«When a memory repeatedly assails us, we often need to find the reason why. Fado Tango could be seen as being composed of memories or journeys or flashbacks.
I have an old record-player, LPs by Gardel, I have Buenos Aires and Paris and Lisbon in my heart, I have Amália in an old photograph taken in Rio de Janeiro in 1945, I have the Fado and the Tango, I have the terrible sadness of ‘Invitation to the Journey’ (Baudelaire said that he suffered from a horror of the domestic). I have the guitar, the piano, the double bass… the bandoneon.In the music, fingers entwine like legs that dance long into the night. Some say the Fado was once a dance. The Fado is like the Tango, the music of those who are poor or mad, but who have large souls!I keep thinking about the red flower in Amália’s jet-black hair… the Milonga or a Bolero, or even the Tango criollo. The partial outline of a bandoneon beside that young woman sitting on the pavement in La Boca in Buenos Aires, her large, green eyes, the smile of a pubescent Gioconda, or memories of Paris, of helpless, furtive emigrants, swathed in a sensual mystery, would that be a Fado or a Tango or a Fado Tango?It could be the voyage on one of those vast transatlantic liners crammed with people from every class and every type, it could be an old boat moored on one side or the other of the Atlantic, you could go even further and imagine that There’s more to Paris than tangos is the journey itself from Buenos Aires to Lisbon to Paris. Anything can happen en route from poverty to luxury. There’s despair, a long list of misfortunes, love stories, and, above all, there is saudade, that untranslatable word full of such large and noble feelings. This, I believe, is the whole of me! Once again, the music is crisscrossed by various languages and written by various wonderful writers, for whom I feel enormous and inexpressible respect, admiration and gratitude.»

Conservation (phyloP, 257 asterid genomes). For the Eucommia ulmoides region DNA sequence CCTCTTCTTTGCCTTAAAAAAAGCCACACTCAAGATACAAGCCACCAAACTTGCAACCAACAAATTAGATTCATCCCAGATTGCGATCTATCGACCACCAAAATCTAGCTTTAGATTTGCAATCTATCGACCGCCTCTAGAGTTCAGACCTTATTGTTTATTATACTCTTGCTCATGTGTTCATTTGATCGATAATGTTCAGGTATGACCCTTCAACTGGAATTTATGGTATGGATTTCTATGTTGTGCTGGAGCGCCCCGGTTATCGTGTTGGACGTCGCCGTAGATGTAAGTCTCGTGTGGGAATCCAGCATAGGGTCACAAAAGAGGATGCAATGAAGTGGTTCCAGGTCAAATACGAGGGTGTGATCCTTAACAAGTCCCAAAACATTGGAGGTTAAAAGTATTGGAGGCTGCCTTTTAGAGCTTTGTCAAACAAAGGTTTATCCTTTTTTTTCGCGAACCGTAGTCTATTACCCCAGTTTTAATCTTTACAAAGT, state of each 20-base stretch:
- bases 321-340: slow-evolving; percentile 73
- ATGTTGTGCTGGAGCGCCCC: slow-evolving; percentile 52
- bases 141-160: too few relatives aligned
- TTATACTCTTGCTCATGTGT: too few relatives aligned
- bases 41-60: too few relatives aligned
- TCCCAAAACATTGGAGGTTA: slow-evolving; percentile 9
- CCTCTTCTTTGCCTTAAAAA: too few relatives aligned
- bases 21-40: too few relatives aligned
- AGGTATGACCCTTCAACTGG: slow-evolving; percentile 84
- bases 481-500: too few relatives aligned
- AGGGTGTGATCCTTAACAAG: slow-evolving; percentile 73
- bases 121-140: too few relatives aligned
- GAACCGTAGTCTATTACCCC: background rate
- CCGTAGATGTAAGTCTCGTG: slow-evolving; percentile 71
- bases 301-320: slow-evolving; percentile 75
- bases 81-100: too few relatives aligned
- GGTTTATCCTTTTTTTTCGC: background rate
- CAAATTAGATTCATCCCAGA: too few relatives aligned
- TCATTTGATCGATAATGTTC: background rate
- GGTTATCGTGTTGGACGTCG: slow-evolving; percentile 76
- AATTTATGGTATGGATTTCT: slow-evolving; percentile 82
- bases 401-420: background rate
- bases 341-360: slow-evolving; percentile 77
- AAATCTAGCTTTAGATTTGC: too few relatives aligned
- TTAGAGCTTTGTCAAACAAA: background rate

New CD out in Fall 2018